Interconnection question for 17 kw solar

Designer101

Member
Location
California
Occupation
Solar Designer
I am designing a System 17 KW with micro inverters IQ 7 PLUS, BACK FEED IS 7O A, the main service panel is 200/200 Pedestal type. The main service panel has 100A Breaker feeding sub ( this sub panel is rated 150A with main disconnect 150A) and the lugs are fed by another 125A MLO sub panel ( which has under 100A Loads) plus one 20A DPB and one 15A SPB. (Total breaker plus feed load=100+100+15+20=235< 200*1.2<=240)

Now my question is Can i derate the 150A Sub Panel breaker to 100A, SO THAT ACCORDING TO 120 PERCENT RULE (1.2*150-100=80A backfeed).is still valid.
but the main service panel is still 200/200 and has only 40A Backfeed. is it code complaint per NEC.

second questions if the above logic is untrue can I do GMA ( generation meter adapter ) provided by POCO ( southern california edison) for pedestal panel which is outside the mobile home. ( most of the GMA ARE DONE ONLY FOR BOTTOM FED TYPE AND MAIN METER COMBO ONLY )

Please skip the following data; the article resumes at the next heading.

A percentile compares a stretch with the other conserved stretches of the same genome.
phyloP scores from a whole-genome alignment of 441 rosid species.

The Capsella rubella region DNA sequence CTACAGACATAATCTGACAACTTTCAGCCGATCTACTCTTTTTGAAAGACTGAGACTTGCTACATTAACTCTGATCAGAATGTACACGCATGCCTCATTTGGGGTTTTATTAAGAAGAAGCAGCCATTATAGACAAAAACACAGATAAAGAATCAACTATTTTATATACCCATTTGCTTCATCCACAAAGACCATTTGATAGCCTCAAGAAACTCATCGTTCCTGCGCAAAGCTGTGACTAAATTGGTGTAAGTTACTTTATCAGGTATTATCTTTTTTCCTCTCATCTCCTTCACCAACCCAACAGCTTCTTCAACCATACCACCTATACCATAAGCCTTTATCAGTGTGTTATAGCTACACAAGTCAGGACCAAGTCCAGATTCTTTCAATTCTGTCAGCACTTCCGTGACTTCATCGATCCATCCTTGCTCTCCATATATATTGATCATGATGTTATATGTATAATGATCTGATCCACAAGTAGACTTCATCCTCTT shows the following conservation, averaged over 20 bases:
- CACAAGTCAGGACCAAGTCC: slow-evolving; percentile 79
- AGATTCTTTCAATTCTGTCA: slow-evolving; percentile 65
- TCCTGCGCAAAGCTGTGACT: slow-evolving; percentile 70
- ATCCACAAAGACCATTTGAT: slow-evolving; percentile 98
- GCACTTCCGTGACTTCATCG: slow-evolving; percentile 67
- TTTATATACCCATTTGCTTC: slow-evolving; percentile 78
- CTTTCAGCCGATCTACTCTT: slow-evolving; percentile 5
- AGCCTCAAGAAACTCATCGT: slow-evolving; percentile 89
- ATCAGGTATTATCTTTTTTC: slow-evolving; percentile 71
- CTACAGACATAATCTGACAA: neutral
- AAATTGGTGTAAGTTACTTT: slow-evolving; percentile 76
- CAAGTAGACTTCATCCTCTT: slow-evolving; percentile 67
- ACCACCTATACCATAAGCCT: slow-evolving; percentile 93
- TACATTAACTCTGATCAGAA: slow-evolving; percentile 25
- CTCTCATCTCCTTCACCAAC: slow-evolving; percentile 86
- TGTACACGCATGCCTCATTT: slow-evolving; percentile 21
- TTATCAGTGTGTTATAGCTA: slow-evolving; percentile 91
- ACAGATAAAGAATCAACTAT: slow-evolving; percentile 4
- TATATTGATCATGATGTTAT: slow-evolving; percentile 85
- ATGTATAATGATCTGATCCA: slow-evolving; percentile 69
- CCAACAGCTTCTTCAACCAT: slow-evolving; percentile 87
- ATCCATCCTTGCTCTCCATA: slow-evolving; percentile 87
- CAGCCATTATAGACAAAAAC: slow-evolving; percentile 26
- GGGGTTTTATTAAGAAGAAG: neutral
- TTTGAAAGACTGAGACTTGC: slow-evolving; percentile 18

3rd question can we do 400A upgrade with 200/200 split bus bar for pedestal panel. THIS SOLUTION IS MY Last choice if allowed.

i will really appreciate the answers. thank you
 

Carultch

Senior Member
Location
Massachusetts
Unless you are otherwise taking advantage of the 2020 NEC's 705.13 to control the system current relative to loads, the 705.12 busbar protection rules propagate to upstream panelboards, all the way from the point of interconnection to the service point. If you interconnect on a subpanel per the 120% rule, assume the worst case scenario that all of its local load may diminish to zero. The full inverter output current then propagates to the main panel from which the subpanel is supplied. You'll now need to follow a busbar protection rule there as well. Not necessarily the 120% rule in both places, but one of the 705.12 busbar protection rules for each panel, nevertheless.

As for downsizing a main breaker in order to comply with the 120% rule, the NEC requires that you have facts to back it up. Such as a revisited load calculation, or 15-minute demand interval data for 30 days from either your own meter or the utility's records.
 
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